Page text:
For the statistical analysis of the data and the visualisation of results and intermediate results, we used a number of toolboxes. Below is a list of these toolboxes with a short description and links to more detailed information:

Information about the hard- and software configuration of the computer on which this post was authored:


R version 4.4.0 (2024-04-24 ucrt)

Platform: x86_64-w64-mingw32/x64

locale: LC_COLLATE=German_Austria.utf8, LC_CTYPE=German_Austria.utf8, LC_MONETARY=German_Austria.utf8, LC_NUMERIC=C and LC_TIME=German_Austria.utf8

attached base packages: stats, graphics, grDevices, utils, datasets, methods and base

other attached packages: survminer(v.0.4.9), ggpubr(v.0.6.0), survival(v.3.5-8), gtsummary(v.1.7.2), pander(v.0.6.5), kableExtra(v.1.4.0), RColorBrewer(v.1.1-3), rstatix(v.0.7.2), haven(v.2.5.4), lubridate(v.1.9.3), forcats(v.1.0.0), stringr(v.1.5.1), dplyr(v.1.1.4), purrr(v.1.0.2), readr(v.2.1.5), tidyr(v.1.3.1), tibble(v.3.2.1), ggplot2(v.3.5.1) and tidyverse(v.2.0.0)

loaded via a namespace (and not attached): tidyselect(v.1.2.1), viridisLite(v.0.4.2), farver(v.2.1.2), fastmap(v.1.2.0), blogdown(v.1.19), broom.helpers(v.1.15.0), labelled(v.2.13.0), digest(v.0.6.35), timechange(v.0.3.0), lifecycle(v.1.0.4), magrittr(v.2.0.3), compiler(v.4.4.0), rlang(v.1.1.3), sass(v.0.4.9), tools(v.4.4.0), utf8(v.1.2.4), yaml(v.2.3.8), gt(v.0.10.1), data.table(v.1.15.4), knitr(v.1.46), ggsignif(v.0.6.4), labeling(v.0.4.3), xml2(v.1.3.6), abind(v.1.4-5), withr(v.3.0.0), grid(v.4.4.0), fansi(v.1.0.6), xtable(v.1.8-4), colorspace(v.2.1-0), scales(v.1.3.0), cli(v.3.6.2), rmarkdown(v.2.27), generics(v.0.1.3), rstudioapi(v.0.16.0),, tzdb(v.0.4.0), commonmark(v.1.9.1), cachem(v.1.1.0), splines(v.4.4.0), survMisc(v.0.5.6), vctrs(v.0.6.5), Matrix(v.1.7-0), jsonlite(v.1.8.8), carData(v.3.0-5), bookdown(v.0.39), car(v.3.1-2), hms(v.1.1.3), systemfonts(v.1.1.0), jquerylib(v.0.1.4), glue(v.1.7.0), ggtext(v.0.1.2), stringi(v.1.8.4), gtable(v.0.3.5), munsell(v.0.5.1), pillar(v.1.9.0), htmltools(v., R6(v.2.5.1), KMsurv(v.0.1-5), evaluate(v.0.23), lattice(v.0.22-6), highr(v.0.10), markdown(v.1.12), backports(v.1.4.1), gridtext(v.0.1.5), broom(v.1.0.6), bslib(v.0.7.0), Rcpp(v.1.0.12), svglite(v.2.1.3), gridExtra(v.2.3), xfun(v.0.44), zoo(v.1.8-12) and pkgconfig(v.2.0.3)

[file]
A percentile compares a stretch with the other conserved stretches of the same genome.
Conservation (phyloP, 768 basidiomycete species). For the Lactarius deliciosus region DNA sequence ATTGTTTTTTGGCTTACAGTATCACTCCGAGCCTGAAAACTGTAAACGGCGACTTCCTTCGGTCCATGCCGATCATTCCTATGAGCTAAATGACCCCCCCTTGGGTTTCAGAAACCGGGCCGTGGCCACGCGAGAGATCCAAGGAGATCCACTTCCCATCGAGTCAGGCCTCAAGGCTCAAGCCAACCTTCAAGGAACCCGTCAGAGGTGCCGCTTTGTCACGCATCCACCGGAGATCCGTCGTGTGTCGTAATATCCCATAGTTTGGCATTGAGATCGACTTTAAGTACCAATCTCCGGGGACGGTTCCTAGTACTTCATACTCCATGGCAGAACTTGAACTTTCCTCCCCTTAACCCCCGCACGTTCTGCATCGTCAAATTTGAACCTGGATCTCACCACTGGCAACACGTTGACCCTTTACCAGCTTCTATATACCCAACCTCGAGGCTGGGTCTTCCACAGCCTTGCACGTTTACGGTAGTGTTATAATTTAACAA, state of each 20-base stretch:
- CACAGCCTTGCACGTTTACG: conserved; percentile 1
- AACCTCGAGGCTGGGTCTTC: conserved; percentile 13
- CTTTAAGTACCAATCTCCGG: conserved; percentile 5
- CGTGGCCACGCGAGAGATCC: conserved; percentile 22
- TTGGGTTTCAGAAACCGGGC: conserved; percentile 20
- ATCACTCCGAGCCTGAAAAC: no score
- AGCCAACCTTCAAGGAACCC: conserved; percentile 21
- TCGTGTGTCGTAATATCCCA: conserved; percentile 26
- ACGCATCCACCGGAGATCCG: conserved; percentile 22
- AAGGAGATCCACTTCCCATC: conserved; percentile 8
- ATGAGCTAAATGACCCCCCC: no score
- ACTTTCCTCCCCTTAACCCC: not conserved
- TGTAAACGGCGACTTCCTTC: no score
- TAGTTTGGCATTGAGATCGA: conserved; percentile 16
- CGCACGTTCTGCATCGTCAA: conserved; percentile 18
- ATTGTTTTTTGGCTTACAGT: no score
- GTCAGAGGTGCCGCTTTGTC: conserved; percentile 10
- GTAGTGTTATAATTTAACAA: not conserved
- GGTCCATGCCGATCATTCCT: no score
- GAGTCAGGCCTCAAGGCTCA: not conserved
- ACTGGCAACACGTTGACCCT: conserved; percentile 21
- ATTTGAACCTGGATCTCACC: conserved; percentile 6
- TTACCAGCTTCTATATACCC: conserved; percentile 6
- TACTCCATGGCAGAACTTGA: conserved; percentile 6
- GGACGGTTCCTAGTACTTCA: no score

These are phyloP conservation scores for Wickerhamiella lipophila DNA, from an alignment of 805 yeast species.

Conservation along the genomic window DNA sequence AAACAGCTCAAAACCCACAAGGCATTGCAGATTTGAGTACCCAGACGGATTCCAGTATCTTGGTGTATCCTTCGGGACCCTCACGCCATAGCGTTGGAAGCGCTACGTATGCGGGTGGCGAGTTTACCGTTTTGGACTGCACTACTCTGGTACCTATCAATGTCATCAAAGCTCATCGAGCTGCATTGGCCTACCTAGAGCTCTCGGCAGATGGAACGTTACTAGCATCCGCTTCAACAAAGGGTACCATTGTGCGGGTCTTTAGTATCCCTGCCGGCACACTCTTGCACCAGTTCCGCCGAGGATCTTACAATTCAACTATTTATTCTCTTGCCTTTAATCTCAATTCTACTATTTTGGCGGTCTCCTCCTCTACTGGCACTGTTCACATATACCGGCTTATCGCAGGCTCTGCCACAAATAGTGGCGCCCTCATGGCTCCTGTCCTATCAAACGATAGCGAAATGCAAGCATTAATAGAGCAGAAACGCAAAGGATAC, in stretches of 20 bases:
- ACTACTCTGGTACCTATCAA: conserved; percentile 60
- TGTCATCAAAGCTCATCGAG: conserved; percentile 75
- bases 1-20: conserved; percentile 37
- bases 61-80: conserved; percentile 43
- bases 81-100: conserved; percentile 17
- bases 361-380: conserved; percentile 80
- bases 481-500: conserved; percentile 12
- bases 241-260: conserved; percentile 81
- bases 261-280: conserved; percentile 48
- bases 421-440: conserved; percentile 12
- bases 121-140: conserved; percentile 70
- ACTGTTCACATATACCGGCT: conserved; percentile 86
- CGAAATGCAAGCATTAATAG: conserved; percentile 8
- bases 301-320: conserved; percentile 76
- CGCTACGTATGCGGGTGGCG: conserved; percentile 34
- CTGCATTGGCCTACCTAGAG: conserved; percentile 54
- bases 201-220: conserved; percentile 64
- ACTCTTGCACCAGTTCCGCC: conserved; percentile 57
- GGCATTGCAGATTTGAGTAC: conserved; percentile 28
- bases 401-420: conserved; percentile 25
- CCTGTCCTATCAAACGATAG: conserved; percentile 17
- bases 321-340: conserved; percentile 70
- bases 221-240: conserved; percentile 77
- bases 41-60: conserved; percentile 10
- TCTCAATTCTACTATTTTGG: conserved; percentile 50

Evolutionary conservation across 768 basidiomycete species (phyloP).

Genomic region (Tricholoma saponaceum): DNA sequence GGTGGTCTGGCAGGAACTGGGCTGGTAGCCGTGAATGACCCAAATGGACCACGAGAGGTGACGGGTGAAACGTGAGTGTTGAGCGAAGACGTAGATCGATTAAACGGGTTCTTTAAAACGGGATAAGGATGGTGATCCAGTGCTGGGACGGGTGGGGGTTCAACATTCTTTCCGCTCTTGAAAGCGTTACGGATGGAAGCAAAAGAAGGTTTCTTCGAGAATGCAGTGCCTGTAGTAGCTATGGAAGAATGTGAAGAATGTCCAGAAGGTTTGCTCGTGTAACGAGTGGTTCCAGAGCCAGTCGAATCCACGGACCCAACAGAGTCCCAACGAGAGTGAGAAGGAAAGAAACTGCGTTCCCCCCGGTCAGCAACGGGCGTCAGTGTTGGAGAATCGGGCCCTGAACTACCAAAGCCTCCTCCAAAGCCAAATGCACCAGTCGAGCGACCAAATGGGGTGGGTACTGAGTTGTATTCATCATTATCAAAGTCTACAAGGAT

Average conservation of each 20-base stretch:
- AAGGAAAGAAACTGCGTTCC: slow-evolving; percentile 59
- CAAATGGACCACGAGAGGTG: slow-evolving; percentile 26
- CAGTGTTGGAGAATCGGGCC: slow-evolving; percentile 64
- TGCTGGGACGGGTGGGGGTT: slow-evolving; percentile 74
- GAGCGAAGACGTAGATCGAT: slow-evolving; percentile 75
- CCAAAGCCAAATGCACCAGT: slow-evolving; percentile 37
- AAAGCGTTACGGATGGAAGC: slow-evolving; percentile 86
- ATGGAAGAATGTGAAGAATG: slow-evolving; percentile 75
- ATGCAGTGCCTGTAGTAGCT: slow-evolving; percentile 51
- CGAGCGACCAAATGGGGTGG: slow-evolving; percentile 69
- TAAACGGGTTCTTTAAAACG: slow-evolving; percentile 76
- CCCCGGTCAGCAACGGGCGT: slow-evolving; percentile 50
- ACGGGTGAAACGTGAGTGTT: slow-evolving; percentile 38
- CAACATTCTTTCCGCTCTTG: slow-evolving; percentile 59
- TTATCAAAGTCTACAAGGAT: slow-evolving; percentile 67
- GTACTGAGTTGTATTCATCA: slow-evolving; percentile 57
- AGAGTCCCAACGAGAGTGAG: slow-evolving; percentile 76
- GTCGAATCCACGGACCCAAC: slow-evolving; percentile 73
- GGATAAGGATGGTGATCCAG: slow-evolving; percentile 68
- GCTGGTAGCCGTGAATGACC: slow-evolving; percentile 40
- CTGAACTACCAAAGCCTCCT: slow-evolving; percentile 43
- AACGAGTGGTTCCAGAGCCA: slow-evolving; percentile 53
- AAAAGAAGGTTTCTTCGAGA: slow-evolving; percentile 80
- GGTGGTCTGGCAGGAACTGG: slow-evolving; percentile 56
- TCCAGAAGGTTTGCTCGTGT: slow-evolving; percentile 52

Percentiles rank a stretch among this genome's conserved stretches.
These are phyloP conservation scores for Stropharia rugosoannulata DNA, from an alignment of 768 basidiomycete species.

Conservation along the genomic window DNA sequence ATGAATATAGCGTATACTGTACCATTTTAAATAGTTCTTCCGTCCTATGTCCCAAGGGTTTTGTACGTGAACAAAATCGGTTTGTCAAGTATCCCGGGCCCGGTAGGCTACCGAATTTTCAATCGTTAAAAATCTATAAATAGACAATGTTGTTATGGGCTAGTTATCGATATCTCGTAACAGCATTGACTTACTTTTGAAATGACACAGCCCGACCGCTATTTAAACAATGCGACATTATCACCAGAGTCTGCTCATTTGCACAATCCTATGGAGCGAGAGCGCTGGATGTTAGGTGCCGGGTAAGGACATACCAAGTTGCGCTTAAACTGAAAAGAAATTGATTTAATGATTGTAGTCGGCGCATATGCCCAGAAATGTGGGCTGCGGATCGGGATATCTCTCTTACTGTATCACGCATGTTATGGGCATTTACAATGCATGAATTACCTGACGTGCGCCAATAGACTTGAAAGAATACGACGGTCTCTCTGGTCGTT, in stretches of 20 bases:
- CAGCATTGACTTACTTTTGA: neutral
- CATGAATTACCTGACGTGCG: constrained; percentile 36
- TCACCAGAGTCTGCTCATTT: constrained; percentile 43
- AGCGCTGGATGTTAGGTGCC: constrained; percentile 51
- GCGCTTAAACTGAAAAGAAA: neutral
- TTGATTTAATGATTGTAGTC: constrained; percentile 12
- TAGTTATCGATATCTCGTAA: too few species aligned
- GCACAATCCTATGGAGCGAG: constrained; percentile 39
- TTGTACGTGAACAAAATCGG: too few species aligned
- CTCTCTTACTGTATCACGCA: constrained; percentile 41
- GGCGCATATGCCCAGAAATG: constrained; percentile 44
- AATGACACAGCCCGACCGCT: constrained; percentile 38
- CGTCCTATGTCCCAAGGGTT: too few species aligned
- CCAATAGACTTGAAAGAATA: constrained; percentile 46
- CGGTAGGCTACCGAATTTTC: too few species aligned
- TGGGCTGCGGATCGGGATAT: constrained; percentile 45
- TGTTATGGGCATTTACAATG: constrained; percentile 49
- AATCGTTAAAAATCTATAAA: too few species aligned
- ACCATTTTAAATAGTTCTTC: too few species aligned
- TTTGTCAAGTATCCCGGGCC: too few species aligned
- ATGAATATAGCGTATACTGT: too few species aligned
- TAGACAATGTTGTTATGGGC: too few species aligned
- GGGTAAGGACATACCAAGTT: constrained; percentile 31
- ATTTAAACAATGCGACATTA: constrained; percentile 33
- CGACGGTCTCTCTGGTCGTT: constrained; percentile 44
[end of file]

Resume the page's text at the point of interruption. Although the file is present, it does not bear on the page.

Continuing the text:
Theoretical foundations of the survival analysis

Kaplan–Meier estimator

The Kaplan-Meier estimator is used to estimate the probability that a given event will not occur for a patient within a time interval. It is a non-parametric estimate of the survival function in the context of event-time analysis (Kaplan & Meier, 1958).

The Kaplan-Meier estimator \(\hat S(t)\) for the survival function \(S(t)\) is defined by: $$ \hat S(t) = \prod_{t_{i}\leq t} \frac{n_i-d_i}{n_i} = \prod_{t_{i}\leq t}\left( 1 - \frac{d_i}{n_i}\right) $$ with \(\hat{S}(0)=1\), the subjects \(d_{i}\) for which the event occurred at time \(t_{i}\) and the subjects \(n_{i}\) at risk at time \(t_{i}\).